Assessing the Role of Vanadium Technologies in Decarbonizing Hard-to-abate Sectors and Enabling the Energy Transition
The decarbonization of heavy industry and the emergence of renewable energy technologies are inextricably linked to access to mineral resources. As such, there is an urgent need to develop benchmarked assessments of the role of critical elements in reducing greenhouse gas emissions. Here, we explore the role of vanadium in decarbonizing construction by serving as a microalloying element and enabling the energy transition as the primary component of flow batteries used for grid-level storage. We estimate that vanadium has enabled an avoided environmental burden totaling 185 million metric tons of CO2 on an annual basis. A granular analysis estimates savings for China and the European Union at 1.15% and 0.18% of their respective emissions, respectively. Our results highlight the role of critical metals in developing low-carbon infrastructure while underscoring the need for holistic assessments to inform policy interventions that mitigate supply chain risks.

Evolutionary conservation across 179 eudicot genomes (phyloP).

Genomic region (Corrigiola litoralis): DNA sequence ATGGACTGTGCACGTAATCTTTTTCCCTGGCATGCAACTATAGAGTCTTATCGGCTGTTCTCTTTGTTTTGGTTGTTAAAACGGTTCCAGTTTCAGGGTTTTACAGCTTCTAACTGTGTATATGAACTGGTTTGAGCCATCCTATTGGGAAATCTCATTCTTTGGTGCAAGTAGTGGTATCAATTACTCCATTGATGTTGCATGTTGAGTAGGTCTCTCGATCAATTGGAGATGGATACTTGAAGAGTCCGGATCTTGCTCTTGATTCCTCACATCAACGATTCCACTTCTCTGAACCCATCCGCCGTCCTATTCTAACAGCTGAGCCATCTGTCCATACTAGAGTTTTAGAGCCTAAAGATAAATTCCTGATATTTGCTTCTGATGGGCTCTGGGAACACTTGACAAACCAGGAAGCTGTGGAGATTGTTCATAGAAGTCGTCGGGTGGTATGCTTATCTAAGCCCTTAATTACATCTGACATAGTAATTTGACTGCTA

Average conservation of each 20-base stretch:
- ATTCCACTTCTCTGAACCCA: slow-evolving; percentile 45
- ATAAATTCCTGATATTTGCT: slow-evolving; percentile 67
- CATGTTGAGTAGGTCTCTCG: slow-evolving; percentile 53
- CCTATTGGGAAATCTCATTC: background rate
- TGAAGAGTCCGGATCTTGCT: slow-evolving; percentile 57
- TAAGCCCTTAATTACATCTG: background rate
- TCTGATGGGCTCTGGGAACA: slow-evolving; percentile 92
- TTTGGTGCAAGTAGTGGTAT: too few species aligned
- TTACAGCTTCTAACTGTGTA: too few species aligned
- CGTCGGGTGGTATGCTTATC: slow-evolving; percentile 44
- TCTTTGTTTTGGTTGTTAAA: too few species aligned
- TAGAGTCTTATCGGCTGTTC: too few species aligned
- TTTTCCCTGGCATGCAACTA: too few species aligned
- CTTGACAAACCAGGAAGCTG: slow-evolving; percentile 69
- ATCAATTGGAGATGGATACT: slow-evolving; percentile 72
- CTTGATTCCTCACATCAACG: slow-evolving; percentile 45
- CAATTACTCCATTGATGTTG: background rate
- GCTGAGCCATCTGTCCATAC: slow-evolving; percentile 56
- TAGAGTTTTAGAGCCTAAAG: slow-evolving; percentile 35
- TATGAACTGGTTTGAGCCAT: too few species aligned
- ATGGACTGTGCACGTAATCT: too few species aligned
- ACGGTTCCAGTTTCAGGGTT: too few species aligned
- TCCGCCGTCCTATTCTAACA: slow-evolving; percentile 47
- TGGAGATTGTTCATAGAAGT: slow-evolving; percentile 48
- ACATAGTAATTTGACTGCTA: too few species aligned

David A. Santos (1,2), Manish K. Dixit (3), Pranav Pradeep Kumar (3,4) and Sarbajit Banerjee (1,2)
(1) Department of Chemistry, Texas A&M University, College Station, TX 77843-3255, USA
(2) Department of Materials Science and Engineering, Texas A&M University, College Station, TX 77843-3255, USA
(3) Department of Construction Science, Texas A&M University, College Station, TX 77843-3255, USA
(4) Zachry Department of Civil and Environmental Engineering, Texas A&M University, College Station, TX 77843-3255, USA
iScience. 2021 Oct 13:103277.